ARRS 2022 Abstracts

RETURN TO ABSTRACT LISTING


E1498. Using AutoHotkey Scripts to Perform Voice-Commanded Calculations for Dictated Radiology Reports
Authors
  1. Andrew Dearden; William Beaumont Hospital – Royal Oak
  2. Rudra Joshi; William Beaumont Hospital – Royal Oak
  3. Alexander Figacz; William Beaumont Hospital – Royal Oak
  4. Sayf Al-Katib; William Beaumont Hospital – Royal Oak
Background
Radiologists often perform simple calculations for dictated reports such as right ventricular to left ventricular (RV/LV) ratio on CT pulmonary angiography. Such calculations generally require a conventional calculator to ensure arithmetic accuracy. Performing these calculations can be a point of frustration for the radiologist, who frequently must fumble for their mobile phone or navigate to the desktop calculator application to complete the calculation. Using a conventional calculator interrupts the flow of dictation and is ultimately distracting and time-consuming for the radiologist.

Educational Goals / Teaching Points
Using AutoHotkey, a Windows-based scripting language for task automation, we wrote a script that automatically interprets dictated single-operator arithmetic calculations within the dictation window, performs the calculation, and replaces the dictated text with the calculated result. This presentation will briefly introduce AutoHotkey, explain how our “Calculator.ahk” script works, and describe how the radiologist can incorporate this tool into their workflow.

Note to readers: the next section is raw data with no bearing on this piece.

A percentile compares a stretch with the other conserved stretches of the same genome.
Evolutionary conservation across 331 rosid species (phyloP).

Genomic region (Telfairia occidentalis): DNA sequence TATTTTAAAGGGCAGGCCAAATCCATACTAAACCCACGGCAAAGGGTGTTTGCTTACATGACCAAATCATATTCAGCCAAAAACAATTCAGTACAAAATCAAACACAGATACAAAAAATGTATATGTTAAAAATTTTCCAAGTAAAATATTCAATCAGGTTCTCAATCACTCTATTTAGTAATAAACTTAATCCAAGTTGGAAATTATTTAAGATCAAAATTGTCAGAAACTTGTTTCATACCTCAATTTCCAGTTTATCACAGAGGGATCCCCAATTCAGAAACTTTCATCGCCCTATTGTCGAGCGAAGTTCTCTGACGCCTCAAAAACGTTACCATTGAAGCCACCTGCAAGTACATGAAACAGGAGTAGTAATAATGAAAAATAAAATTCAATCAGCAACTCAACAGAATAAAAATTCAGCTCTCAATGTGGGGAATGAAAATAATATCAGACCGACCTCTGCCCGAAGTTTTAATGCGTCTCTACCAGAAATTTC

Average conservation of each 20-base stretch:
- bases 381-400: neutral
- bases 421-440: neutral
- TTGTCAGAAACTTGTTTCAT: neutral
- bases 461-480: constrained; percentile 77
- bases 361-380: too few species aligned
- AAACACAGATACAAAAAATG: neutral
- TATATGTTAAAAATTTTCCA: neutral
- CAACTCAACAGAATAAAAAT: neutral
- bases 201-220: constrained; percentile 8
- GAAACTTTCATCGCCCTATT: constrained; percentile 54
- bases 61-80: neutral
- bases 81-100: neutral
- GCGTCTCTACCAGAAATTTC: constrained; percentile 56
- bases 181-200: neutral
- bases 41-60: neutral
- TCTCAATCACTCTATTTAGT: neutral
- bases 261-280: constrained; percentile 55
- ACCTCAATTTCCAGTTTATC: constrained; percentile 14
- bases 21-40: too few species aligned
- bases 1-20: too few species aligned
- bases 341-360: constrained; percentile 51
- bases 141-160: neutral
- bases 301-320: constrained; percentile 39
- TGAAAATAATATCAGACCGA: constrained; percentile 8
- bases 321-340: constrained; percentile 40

Key Anatomic/Physiologic Issues and Imaging Findings/Techniques
AutoHotkey scripts are particularly advantageous to the radiologist because they can be run from an external flash drive and they do not require installing software to the workstation. Our calculator script streamlines the dictation for the radiologist by automatically performing calculations when recognized in the dictation window. At our institution, the calculator is a useful tool for effortlessly calculating RV/LV ratio, prostate volume, and PSA density, among other applications. In addition to saving the radiologist time and headache involved with using a conventional calculator, the voice-commanded calculator removes the opportunity for input error inherent with a button-driven calculator.

Conclusion
Performing calculations in the middle of a dictated report can be a point of frustration for the radiologist and cause significant disruption to their workflow. AutoHotkey scripting enables the easy integration of voice-commanded calculations within the dictation window. This tool saves the radiologist time, removes the potential for input error, and allows the radiologist to focus on what matters most — the patient. Synthesizing the accuracy of modern dictation software with the power of AutoHotkey opens up a world of possibilities to streamline workflows for the radiologist. In addition to performing basic calculations through dictation, other readily programmable scripts include voice-commanded web searching, paging, and phone calling, among many other applications.